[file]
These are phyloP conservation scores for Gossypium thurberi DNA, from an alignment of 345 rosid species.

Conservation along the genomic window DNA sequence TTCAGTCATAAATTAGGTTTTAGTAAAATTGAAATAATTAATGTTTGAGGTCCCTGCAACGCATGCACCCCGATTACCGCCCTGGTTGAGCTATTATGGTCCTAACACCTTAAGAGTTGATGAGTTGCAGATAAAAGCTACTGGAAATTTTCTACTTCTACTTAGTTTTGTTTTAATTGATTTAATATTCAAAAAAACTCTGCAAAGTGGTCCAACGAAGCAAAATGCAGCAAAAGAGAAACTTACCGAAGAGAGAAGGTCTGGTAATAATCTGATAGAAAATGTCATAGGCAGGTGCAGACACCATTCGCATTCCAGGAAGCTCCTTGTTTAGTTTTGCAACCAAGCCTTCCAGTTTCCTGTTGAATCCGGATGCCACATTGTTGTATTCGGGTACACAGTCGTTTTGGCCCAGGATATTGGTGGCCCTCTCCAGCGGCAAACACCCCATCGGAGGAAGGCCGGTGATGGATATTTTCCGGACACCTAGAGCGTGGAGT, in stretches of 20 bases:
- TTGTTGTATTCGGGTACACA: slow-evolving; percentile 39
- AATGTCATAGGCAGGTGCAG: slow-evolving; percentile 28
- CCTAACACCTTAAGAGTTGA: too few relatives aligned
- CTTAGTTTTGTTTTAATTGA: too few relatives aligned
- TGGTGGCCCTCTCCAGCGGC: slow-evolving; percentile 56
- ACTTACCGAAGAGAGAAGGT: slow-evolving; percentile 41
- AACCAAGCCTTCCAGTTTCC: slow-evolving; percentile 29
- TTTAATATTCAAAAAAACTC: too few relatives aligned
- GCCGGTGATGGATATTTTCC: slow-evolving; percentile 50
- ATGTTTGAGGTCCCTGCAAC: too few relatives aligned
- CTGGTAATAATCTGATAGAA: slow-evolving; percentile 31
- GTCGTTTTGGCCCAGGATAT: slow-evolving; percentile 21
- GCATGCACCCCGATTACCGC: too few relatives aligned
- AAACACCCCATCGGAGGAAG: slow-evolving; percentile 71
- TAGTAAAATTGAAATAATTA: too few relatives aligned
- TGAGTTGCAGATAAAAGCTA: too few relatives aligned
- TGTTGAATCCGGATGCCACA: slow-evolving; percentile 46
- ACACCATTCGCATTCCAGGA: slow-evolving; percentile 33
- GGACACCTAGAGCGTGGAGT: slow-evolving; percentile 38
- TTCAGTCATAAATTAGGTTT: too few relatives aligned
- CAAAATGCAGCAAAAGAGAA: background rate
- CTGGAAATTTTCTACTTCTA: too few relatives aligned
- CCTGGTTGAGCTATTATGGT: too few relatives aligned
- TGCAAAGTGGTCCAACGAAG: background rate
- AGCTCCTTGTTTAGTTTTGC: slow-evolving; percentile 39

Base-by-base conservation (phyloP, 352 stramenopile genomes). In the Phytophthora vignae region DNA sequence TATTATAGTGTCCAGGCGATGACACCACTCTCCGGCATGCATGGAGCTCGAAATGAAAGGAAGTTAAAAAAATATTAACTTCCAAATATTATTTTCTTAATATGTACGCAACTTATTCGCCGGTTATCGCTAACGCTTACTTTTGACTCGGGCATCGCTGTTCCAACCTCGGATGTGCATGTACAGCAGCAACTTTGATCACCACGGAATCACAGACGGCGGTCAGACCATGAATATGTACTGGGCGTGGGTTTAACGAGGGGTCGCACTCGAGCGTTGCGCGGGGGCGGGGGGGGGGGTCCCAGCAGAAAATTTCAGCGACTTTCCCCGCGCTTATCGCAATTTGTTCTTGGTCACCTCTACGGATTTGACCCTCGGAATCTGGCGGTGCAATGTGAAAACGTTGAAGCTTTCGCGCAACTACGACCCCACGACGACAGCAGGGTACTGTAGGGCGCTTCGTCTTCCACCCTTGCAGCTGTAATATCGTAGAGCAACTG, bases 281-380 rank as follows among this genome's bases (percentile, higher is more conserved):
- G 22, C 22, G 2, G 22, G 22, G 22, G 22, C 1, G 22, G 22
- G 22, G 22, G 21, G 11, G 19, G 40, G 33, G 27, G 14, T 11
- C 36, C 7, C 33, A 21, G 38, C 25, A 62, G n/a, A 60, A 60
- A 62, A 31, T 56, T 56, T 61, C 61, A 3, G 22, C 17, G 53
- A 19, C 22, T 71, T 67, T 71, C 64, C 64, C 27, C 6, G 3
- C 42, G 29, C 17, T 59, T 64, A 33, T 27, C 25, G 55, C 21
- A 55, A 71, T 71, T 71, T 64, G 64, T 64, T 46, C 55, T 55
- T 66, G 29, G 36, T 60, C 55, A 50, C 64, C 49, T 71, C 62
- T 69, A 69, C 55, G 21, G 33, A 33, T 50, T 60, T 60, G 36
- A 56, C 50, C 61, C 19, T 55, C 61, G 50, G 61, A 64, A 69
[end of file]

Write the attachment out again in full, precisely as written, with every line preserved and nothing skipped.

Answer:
These are phyloP conservation scores for Gossypium thurberi DNA, from an alignment of 345 rosid species.

Conservation along the genomic window DNA sequence TTCAGTCATAAATTAGGTTTTAGTAAAATTGAAATAATTAATGTTTGAGGTCCCTGCAACGCATGCACCCCGATTACCGCCCTGGTTGAGCTATTATGGTCCTAACACCTTAAGAGTTGATGAGTTGCAGATAAAAGCTACTGGAAATTTTCTACTTCTACTTAGTTTTGTTTTAATTGATTTAATATTCAAAAAAACTCTGCAAAGTGGTCCAACGAAGCAAAATGCAGCAAAAGAGAAACTTACCGAAGAGAGAAGGTCTGGTAATAATCTGATAGAAAATGTCATAGGCAGGTGCAGACACCATTCGCATTCCAGGAAGCTCCTTGTTTAGTTTTGCAACCAAGCCTTCCAGTTTCCTGTTGAATCCGGATGCCACATTGTTGTATTCGGGTACACAGTCGTTTTGGCCCAGGATATTGGTGGCCCTCTCCAGCGGCAAACACCCCATCGGAGGAAGGCCGGTGATGGATATTTTCCGGACACCTAGAGCGTGGAGT, in stretches of 20 bases:
- TTGTTGTATTCGGGTACACA: slow-evolving; percentile 39
- AATGTCATAGGCAGGTGCAG: slow-evolving; percentile 28
- CCTAACACCTTAAGAGTTGA: too few relatives aligned
- CTTAGTTTTGTTTTAATTGA: too few relatives aligned
- TGGTGGCCCTCTCCAGCGGC: slow-evolving; percentile 56
- ACTTACCGAAGAGAGAAGGT: slow-evolving; percentile 41
- AACCAAGCCTTCCAGTTTCC: slow-evolving; percentile 29
- TTTAATATTCAAAAAAACTC: too few relatives aligned
- GCCGGTGATGGATATTTTCC: slow-evolving; percentile 50
- ATGTTTGAGGTCCCTGCAAC: too few relatives aligned
- CTGGTAATAATCTGATAGAA: slow-evolving; percentile 31
- GTCGTTTTGGCCCAGGATAT: slow-evolving; percentile 21
- GCATGCACCCCGATTACCGC: too few relatives aligned
- AAACACCCCATCGGAGGAAG: slow-evolving; percentile 71
- TAGTAAAATTGAAATAATTA: too few relatives aligned
- TGAGTTGCAGATAAAAGCTA: too few relatives aligned
- TGTTGAATCCGGATGCCACA: slow-evolving; percentile 46
- ACACCATTCGCATTCCAGGA: slow-evolving; percentile 33
- GGACACCTAGAGCGTGGAGT: slow-evolving; percentile 38
- TTCAGTCATAAATTAGGTTT: too few relatives aligned
- CAAAATGCAGCAAAAGAGAA: background rate
- CTGGAAATTTTCTACTTCTA: too few relatives aligned
- CCTGGTTGAGCTATTATGGT: too few relatives aligned
- TGCAAAGTGGTCCAACGAAG: background rate
- AGCTCCTTGTTTAGTTTTGC: slow-evolving; percentile 39

Base-by-base conservation (phyloP, 352 stramenopile genomes). In the Phytophthora vignae region DNA sequence TATTATAGTGTCCAGGCGATGACACCACTCTCCGGCATGCATGGAGCTCGAAATGAAAGGAAGTTAAAAAAATATTAACTTCCAAATATTATTTTCTTAATATGTACGCAACTTATTCGCCGGTTATCGCTAACGCTTACTTTTGACTCGGGCATCGCTGTTCCAACCTCGGATGTGCATGTACAGCAGCAACTTTGATCACCACGGAATCACAGACGGCGGTCAGACCATGAATATGTACTGGGCGTGGGTTTAACGAGGGGTCGCACTCGAGCGTTGCGCGGGGGCGGGGGGGGGGGTCCCAGCAGAAAATTTCAGCGACTTTCCCCGCGCTTATCGCAATTTGTTCTTGGTCACCTCTACGGATTTGACCCTCGGAATCTGGCGGTGCAATGTGAAAACGTTGAAGCTTTCGCGCAACTACGACCCCACGACGACAGCAGGGTACTGTAGGGCGCTTCGTCTTCCACCCTTGCAGCTGTAATATCGTAGAGCAACTG, bases 281-380 rank as follows among this genome's bases (percentile, higher is more conserved):
- G 22, C 22, G 2, G 22, G 22, G 22, G 22, C 1, G 22, G 22
- G 22, G 22, G 21, G 11, G 19, G 40, G 33, G 27, G 14, T 11
- C 36, C 7, C 33, A 21, G 38, C 25, A 62, G n/a, A 60, A 60
- A 62, A 31, T 56, T 56, T 61, C 61, A 3, G 22, C 17, G 53
- A 19, C 22, T 71, T 67, T 71, C 64, C 64, C 27, C 6, G 3
- C 42, G 29, C 17, T 59, T 64, A 33, T 27, C 25, G 55, C 21
- A 55, A 71, T 71, T 71, T 64, G 64, T 64, T 46, C 55, T 55
- T 66, G 29, G 36, T 60, C 55, A 50, C 64, C 49, T 71, C 62
- T 69, A 69, C 55, G 21, G 33, A 33, T 50, T 60, T 60, G 36
- A 56, C 50, C 61, C 19, T 55, C 61, G 50, G 61, A 64, A 69